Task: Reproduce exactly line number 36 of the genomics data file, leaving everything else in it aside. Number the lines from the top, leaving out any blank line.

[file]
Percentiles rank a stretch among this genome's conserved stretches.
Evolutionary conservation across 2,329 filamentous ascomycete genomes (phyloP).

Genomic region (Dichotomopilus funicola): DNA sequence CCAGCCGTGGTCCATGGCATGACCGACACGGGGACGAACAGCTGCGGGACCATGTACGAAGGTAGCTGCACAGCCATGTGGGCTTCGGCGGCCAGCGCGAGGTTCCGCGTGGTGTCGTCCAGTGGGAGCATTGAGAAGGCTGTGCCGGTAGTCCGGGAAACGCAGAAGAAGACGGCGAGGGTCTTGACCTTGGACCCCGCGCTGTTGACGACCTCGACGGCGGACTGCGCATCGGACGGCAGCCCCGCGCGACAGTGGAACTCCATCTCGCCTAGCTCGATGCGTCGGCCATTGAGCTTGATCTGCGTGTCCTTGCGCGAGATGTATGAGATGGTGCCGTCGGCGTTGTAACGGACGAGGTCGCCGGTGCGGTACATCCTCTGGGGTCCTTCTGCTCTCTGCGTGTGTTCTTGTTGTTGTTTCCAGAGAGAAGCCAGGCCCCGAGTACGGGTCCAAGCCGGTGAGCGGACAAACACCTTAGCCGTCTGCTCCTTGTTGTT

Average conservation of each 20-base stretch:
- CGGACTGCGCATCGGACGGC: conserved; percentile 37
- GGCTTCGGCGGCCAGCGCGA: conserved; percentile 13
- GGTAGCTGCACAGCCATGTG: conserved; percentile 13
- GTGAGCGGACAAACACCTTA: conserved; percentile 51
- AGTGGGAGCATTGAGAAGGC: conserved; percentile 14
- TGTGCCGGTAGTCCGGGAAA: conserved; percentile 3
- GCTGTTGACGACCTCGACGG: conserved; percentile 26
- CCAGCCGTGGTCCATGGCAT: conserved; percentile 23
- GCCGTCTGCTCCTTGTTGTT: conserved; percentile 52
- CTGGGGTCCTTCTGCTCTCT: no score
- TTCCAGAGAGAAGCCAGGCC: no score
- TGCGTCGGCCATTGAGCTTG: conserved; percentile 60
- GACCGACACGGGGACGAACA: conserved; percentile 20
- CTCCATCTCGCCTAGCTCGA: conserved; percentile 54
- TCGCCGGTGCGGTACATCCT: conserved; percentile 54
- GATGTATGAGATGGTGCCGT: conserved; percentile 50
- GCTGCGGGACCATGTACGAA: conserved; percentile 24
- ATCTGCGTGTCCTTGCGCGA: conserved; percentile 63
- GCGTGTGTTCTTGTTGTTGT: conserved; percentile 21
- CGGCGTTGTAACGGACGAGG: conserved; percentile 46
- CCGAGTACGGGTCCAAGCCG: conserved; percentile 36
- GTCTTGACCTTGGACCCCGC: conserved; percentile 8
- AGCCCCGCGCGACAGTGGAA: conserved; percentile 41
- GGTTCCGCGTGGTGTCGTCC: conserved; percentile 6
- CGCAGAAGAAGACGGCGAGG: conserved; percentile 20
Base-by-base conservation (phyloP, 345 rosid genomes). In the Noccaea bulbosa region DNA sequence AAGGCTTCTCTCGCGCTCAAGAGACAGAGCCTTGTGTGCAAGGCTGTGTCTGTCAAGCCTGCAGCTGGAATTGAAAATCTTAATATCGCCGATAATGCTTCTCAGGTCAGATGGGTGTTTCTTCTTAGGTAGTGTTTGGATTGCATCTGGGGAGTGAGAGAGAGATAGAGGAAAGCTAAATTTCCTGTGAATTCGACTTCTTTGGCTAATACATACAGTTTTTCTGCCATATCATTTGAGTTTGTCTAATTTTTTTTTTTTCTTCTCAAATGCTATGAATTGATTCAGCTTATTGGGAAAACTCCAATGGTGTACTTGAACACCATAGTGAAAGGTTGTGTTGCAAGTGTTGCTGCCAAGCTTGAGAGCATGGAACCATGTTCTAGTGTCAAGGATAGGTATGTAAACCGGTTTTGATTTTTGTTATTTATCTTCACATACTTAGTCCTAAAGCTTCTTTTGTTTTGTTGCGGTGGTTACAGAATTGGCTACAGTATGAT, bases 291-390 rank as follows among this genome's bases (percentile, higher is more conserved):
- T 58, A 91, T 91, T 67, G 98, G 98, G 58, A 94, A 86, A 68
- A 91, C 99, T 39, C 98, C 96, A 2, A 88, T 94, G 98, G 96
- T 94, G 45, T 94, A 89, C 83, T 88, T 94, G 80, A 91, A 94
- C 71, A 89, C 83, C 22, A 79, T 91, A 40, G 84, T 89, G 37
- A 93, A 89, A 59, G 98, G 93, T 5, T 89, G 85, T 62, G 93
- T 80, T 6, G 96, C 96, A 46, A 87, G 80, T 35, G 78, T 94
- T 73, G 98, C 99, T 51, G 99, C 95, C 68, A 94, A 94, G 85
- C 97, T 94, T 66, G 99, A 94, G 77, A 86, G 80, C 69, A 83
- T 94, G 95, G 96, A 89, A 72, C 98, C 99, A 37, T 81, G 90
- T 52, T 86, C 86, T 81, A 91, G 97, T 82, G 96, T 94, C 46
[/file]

- T 80, T 6, G 96, C 96, A 46, A 87, G 80, T 35, G 78, T 94